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There are many iconic places in Canada’s North, but few give me a sense of awe like the barrenlands of the Northwest Territories. The remote, treeless landscape of rolling tundra and rocky outcrop extends in every direction as far as one can see.
Russell Drybones, a tall and lanky Dene guide, is, like the rest of us, looking for caribou.
“You can feel them, you know. The ground moves,” says Drybones, who earned the nickname Eagle Eyes for his ability to spot a caribou several kilometres away. “Who knows, maybe over that esker is 1,000 caribou ready to run and shake the land.”
But we don’t see 1,000 caribou. We don’t even see a handful. We’re not sure where they are and we’ve been looking for three days.
The population of the Bathurst caribou herd has plummeted in recent decades. In the 1990s, the herd was celebrated as a healthy migratory population in the hundreds of thousands. But today, there are roughly 10,000 individuals.
In 2015, the Tłı̨chǫ Dene communities of the Northwest Territories banned hunting with hopes it would help the herd rebound. But monitoring the health of a migratory herd that traverses thousands of kilometres of barren land a year is no small feat. It takes patience, persistence and intimacy with a remote herd very few people on the planet — even those in the Northwest Territories — will ever see.
I spent 11 days at a small camp 500 kilometres north of Yellowknife documenting the work of the Ekwǫ̀ Nàxoède K’è: Boots on the Ground program, initiated by the Tłı̨chǫ Government to collect critical field knowledge of the herd and its habitat.
The monitoring program is unique in its design. Ekwǫ̀ Nàxoède K’è comes from the Tłı̨chǫ language and refers to the movement of the caribou herd throughout the year, from the calving grounds to the forest and back again. It encompasses the whole life cycle of the caribou.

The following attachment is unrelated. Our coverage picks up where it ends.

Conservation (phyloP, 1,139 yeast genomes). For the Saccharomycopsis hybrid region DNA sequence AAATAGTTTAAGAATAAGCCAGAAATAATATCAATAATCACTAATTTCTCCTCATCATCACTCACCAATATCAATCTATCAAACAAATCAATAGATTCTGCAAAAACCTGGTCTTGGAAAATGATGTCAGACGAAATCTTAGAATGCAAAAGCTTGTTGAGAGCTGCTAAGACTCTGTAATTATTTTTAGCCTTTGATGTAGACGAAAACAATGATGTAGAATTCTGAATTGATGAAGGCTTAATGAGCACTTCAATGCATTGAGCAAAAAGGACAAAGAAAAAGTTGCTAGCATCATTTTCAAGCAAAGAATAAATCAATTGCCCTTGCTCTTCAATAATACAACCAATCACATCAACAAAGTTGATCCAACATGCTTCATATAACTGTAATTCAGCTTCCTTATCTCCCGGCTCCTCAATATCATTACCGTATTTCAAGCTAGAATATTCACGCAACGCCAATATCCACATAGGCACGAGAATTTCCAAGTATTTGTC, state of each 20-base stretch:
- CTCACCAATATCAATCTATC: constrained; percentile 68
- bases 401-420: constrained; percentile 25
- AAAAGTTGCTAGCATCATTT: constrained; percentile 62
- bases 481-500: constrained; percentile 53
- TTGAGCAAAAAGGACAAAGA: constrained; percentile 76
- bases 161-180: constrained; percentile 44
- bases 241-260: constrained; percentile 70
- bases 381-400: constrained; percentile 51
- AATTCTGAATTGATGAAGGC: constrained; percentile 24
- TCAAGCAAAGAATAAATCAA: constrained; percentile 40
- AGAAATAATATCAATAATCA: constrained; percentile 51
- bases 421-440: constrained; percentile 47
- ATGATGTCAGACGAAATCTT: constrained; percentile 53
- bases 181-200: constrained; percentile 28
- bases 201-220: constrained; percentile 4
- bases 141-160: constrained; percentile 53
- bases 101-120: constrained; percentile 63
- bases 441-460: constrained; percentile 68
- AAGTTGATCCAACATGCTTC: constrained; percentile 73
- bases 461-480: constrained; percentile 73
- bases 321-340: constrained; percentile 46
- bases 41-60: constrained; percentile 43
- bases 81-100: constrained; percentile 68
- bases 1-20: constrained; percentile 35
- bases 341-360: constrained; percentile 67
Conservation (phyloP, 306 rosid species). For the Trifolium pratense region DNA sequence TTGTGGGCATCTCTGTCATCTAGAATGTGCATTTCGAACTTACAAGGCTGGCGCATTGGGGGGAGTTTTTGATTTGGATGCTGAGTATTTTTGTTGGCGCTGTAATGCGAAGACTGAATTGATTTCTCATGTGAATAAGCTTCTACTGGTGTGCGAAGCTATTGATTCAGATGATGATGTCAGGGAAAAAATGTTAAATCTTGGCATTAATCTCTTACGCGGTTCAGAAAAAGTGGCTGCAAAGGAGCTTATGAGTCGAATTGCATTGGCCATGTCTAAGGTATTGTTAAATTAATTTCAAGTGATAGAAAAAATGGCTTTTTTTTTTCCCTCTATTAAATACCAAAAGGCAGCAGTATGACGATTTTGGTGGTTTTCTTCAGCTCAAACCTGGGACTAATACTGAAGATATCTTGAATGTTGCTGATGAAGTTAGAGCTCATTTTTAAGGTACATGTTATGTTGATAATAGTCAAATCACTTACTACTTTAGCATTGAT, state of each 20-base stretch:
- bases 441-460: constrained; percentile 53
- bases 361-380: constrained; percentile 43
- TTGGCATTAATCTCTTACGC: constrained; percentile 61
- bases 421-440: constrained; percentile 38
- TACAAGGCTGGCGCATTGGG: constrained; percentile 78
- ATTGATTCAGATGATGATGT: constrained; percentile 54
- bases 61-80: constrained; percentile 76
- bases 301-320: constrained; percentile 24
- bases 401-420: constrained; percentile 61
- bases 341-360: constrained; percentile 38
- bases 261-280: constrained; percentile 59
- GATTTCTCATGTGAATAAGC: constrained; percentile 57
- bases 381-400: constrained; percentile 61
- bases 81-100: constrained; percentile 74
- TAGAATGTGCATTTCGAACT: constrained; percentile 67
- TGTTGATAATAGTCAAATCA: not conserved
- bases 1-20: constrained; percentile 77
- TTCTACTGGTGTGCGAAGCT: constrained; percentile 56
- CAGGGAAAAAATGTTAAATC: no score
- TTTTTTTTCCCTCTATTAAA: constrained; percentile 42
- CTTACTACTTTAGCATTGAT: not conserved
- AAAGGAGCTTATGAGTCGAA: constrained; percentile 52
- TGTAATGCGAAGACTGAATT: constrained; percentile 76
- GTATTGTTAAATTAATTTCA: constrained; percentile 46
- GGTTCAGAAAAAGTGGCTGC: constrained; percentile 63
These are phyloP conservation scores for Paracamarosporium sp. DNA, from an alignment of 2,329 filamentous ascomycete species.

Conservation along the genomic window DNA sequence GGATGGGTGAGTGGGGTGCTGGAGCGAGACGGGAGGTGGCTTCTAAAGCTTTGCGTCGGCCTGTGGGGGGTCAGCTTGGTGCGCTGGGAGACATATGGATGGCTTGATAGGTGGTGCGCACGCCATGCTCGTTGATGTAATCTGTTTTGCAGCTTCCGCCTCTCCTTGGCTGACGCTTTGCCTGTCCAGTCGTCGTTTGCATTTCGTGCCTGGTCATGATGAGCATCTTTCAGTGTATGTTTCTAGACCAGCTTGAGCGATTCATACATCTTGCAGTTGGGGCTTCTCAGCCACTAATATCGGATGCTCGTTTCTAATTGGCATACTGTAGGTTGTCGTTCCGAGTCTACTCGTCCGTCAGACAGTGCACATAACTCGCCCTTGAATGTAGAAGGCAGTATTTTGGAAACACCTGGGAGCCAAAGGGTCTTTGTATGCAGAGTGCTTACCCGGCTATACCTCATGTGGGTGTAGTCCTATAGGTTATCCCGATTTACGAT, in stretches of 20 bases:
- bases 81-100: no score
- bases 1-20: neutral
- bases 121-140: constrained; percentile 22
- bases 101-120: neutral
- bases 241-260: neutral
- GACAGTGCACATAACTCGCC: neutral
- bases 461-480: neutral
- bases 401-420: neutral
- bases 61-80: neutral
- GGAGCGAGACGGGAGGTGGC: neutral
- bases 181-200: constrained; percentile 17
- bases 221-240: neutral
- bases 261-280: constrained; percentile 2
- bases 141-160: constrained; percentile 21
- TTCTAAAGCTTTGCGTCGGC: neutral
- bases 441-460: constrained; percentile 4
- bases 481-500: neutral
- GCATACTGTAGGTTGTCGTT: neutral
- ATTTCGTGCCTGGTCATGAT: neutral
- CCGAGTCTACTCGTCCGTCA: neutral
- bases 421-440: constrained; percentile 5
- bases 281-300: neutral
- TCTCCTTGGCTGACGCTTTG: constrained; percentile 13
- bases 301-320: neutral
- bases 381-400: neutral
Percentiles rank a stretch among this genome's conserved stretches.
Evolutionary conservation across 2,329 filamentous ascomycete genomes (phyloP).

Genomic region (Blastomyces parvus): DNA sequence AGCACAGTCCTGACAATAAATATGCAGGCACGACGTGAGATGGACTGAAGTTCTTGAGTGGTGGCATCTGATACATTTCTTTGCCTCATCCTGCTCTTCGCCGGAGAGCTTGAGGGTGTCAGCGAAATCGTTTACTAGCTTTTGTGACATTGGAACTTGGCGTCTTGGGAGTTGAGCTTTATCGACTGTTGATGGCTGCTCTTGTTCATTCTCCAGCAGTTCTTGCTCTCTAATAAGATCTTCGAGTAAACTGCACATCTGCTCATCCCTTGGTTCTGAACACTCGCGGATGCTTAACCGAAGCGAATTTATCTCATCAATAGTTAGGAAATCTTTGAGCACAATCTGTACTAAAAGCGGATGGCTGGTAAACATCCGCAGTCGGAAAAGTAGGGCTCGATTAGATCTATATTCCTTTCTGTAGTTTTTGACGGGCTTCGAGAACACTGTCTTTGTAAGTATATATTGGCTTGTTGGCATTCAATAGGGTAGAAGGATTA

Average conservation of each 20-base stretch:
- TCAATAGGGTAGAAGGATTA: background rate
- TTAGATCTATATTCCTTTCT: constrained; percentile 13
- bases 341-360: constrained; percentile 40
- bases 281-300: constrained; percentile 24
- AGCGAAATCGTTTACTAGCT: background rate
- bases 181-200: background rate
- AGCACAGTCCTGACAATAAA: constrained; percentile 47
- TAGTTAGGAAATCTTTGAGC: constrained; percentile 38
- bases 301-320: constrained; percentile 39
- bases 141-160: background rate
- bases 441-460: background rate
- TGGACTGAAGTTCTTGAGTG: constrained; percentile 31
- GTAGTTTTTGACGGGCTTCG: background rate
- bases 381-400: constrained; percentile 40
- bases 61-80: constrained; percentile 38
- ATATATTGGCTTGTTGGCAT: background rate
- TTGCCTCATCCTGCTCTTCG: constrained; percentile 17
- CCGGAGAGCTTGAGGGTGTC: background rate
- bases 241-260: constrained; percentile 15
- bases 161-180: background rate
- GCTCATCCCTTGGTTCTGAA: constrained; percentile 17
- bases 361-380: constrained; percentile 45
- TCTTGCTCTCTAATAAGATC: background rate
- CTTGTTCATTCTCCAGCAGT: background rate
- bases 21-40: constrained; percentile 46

The program’s methodology follows a specific principle drawn from the very ways of life of traditional caribou harvesters: “do as hunters do.” Researchers attend to the herd and the landscape under a holistic concept of “we watch everything” that comes from Tłı̨chǫ Elders. They wait at na’oke, or water crossings, to track details about caribou and the environment, from predators to changes on the landscape from industrial activities.
The program is much more than a research project on caribou — it’s also a way for Tłı̨chǫ Dene to stay connected to their culture and identity.
The days were long, sometimes monotonous, with several hours of hiking and boating. It is a slow and patient way to study caribou and collect information. But it also allows for rich collaboration. The team — consisting of Tłı̨chǫ Dene Elders, officers from the territory’s Department of Environment and Natural Resources and researchers — made sure everyone was fed, safe from wildlife and rested.
That kind of collaborative effort is invaluable in a land that’s inhospitable, even potentially dangerous, despite being so full of beauty.
Editor’s note: Pat Kane’s documentary photography of the Ekwǫ̀ Nàxoède K’è: Boots on the Ground program was supported by funding from the Tłı̨chǫ Government. As per The Narwhal’s editorial independence policy, the Tłı̨chǫ Government did not have any influence on the production of this work.